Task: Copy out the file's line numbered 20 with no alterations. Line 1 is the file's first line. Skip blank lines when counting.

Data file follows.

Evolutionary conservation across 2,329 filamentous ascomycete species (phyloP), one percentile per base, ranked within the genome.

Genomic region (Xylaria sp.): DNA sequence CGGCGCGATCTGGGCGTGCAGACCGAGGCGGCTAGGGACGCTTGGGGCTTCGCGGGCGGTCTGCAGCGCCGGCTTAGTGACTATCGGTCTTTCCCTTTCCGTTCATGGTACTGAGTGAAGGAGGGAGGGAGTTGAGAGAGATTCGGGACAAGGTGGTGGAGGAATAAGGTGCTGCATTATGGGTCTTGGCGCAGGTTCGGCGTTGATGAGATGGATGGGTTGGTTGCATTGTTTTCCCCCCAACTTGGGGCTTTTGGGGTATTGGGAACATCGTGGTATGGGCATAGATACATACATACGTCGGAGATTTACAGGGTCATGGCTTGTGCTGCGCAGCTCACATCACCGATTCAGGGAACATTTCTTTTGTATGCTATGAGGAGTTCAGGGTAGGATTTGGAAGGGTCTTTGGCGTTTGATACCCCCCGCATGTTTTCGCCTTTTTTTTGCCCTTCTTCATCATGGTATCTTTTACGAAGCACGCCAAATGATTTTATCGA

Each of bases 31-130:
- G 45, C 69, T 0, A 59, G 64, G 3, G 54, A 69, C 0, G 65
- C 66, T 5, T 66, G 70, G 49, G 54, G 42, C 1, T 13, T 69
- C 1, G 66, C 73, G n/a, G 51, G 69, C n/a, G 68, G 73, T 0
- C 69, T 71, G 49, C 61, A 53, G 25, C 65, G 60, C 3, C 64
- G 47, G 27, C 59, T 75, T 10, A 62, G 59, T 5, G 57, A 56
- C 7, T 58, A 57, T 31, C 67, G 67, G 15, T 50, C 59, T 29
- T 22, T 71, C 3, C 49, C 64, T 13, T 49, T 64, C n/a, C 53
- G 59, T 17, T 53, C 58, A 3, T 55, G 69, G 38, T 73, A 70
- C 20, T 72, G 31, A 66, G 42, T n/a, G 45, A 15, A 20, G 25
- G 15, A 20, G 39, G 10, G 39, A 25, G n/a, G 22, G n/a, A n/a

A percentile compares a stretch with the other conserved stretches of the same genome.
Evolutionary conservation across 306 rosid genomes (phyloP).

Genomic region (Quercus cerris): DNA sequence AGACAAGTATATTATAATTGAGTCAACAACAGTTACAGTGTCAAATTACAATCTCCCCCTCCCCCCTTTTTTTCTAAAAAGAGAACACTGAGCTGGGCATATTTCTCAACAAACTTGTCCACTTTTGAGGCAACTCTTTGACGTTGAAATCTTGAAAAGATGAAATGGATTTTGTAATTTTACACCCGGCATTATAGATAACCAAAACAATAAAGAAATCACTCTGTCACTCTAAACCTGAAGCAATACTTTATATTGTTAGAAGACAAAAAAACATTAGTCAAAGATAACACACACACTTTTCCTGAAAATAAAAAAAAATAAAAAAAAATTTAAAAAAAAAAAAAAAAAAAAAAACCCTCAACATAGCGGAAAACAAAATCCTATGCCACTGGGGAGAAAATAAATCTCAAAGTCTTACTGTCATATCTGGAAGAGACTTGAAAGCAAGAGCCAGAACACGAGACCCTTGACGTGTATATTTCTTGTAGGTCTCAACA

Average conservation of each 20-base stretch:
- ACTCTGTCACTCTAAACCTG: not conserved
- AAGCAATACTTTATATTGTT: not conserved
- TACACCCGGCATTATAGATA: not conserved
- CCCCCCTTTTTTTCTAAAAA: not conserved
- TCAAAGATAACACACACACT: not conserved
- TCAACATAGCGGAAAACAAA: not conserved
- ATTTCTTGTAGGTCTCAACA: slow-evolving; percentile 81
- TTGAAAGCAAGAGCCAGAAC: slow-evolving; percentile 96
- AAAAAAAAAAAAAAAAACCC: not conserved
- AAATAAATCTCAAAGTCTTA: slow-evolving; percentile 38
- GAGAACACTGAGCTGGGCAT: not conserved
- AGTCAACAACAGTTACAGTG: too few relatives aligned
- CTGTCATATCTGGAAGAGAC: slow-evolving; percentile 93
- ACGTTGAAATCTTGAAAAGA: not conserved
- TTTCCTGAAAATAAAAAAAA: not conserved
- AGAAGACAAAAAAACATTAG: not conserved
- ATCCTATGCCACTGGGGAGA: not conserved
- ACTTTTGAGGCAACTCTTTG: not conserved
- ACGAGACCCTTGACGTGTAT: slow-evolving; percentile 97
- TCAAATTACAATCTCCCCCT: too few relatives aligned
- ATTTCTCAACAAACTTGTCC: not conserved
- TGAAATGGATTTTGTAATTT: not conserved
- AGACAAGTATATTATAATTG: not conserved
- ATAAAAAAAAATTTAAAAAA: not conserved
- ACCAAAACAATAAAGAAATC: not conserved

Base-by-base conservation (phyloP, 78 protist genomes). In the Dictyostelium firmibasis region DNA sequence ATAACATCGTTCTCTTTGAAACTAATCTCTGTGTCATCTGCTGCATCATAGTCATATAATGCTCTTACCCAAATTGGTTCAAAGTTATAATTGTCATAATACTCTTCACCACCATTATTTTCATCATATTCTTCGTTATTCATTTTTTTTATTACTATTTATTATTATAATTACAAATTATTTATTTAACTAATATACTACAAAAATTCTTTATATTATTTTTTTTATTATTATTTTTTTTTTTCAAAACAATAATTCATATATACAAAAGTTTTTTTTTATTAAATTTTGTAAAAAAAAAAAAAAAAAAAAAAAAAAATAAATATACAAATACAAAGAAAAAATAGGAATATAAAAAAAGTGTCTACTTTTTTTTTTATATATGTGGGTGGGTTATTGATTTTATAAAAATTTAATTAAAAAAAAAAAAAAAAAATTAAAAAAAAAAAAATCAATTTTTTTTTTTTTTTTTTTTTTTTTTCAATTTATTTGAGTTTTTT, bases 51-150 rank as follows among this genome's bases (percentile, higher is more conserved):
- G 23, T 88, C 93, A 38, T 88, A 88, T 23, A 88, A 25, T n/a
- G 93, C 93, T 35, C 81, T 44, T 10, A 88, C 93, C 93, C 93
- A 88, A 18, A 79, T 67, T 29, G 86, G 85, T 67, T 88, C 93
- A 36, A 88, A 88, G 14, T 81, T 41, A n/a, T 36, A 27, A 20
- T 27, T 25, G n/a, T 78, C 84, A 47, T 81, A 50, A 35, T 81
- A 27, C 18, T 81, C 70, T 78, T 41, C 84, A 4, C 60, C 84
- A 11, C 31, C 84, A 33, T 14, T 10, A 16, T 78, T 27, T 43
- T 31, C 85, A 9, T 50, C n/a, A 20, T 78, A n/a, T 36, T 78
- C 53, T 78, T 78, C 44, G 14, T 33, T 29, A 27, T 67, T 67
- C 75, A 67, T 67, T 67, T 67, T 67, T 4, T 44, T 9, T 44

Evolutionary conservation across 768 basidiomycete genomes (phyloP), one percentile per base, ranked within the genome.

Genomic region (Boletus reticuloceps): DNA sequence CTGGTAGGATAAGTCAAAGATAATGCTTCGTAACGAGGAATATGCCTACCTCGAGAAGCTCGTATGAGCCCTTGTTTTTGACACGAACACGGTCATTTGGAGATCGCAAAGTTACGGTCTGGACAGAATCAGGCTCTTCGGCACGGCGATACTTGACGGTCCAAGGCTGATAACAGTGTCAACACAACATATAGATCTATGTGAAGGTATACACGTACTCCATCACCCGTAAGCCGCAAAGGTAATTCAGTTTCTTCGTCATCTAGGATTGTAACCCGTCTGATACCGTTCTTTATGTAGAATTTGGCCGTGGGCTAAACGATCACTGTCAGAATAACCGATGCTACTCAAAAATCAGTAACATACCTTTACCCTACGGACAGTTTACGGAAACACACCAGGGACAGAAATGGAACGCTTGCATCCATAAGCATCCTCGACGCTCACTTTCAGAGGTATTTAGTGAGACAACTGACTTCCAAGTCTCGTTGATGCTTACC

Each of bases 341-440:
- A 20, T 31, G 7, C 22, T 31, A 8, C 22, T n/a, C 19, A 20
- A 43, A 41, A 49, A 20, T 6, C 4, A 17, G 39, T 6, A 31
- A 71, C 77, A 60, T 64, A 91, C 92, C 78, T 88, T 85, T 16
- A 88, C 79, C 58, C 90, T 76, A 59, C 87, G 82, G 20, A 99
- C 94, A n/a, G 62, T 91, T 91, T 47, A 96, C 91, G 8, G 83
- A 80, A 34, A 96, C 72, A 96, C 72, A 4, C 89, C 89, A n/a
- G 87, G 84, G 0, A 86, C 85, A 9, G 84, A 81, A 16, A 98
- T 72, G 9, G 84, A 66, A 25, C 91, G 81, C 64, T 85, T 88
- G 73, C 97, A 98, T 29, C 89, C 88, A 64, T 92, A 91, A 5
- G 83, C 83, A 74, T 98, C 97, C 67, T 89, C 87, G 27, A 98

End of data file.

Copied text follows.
- TACACCCGGCATTATAGATA: not conserved